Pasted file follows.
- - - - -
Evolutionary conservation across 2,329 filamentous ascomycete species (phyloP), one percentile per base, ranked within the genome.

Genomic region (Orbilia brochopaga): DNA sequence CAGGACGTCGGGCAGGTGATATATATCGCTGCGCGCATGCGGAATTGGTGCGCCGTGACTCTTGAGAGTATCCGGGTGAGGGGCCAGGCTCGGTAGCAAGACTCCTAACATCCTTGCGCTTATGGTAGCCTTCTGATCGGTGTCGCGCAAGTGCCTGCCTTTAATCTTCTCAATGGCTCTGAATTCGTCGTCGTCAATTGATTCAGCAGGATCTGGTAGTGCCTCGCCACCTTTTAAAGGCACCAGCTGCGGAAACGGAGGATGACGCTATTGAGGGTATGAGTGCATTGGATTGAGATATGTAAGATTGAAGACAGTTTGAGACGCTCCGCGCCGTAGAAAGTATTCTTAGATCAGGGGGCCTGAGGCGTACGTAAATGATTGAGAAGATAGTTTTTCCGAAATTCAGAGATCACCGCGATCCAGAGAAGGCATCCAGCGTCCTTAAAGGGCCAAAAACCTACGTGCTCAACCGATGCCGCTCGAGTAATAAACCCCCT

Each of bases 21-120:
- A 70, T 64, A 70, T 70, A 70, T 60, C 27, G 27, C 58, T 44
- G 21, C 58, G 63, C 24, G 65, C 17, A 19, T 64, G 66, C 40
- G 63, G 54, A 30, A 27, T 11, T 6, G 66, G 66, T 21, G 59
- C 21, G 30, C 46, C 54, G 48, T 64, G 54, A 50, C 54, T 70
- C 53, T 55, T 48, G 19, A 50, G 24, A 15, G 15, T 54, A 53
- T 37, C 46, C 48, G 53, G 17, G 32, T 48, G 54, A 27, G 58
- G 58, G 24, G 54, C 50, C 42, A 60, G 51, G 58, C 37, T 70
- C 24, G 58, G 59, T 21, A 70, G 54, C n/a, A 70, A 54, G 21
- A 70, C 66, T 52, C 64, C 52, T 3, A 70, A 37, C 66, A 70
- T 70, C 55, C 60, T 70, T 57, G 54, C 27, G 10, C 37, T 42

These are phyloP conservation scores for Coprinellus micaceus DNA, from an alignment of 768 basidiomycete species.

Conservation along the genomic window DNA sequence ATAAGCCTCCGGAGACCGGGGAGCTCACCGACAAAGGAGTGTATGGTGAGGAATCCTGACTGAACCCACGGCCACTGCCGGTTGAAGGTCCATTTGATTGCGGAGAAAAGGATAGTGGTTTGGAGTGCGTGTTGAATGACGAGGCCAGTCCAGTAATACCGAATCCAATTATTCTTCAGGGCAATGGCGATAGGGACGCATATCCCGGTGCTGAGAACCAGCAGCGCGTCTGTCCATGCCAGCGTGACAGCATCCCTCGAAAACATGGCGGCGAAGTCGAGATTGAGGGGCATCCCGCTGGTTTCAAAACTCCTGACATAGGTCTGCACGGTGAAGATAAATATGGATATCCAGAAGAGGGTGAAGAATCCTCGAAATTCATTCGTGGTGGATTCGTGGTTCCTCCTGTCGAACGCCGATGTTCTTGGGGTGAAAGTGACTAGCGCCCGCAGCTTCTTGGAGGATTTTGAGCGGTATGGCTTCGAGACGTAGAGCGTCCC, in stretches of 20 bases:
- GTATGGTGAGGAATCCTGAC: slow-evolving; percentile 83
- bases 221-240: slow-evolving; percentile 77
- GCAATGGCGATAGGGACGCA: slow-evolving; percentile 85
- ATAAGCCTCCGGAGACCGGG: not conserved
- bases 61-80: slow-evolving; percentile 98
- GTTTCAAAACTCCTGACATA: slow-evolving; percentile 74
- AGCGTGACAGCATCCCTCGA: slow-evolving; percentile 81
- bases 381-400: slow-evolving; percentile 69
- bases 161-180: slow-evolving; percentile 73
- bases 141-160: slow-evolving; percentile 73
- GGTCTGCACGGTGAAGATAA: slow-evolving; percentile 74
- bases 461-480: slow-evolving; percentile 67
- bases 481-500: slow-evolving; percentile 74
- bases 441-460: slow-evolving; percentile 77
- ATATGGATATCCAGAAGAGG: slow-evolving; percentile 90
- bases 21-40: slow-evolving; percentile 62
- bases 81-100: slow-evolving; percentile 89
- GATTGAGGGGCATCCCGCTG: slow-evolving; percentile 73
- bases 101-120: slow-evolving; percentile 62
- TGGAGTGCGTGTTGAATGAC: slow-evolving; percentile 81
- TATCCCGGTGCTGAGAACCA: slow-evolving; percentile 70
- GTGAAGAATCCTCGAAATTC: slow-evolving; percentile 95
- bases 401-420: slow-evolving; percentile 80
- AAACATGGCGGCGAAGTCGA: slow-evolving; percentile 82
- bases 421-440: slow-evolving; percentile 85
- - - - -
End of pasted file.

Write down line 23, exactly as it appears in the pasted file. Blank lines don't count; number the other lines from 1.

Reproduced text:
- bases 381-400: slow-evolving; percentile 69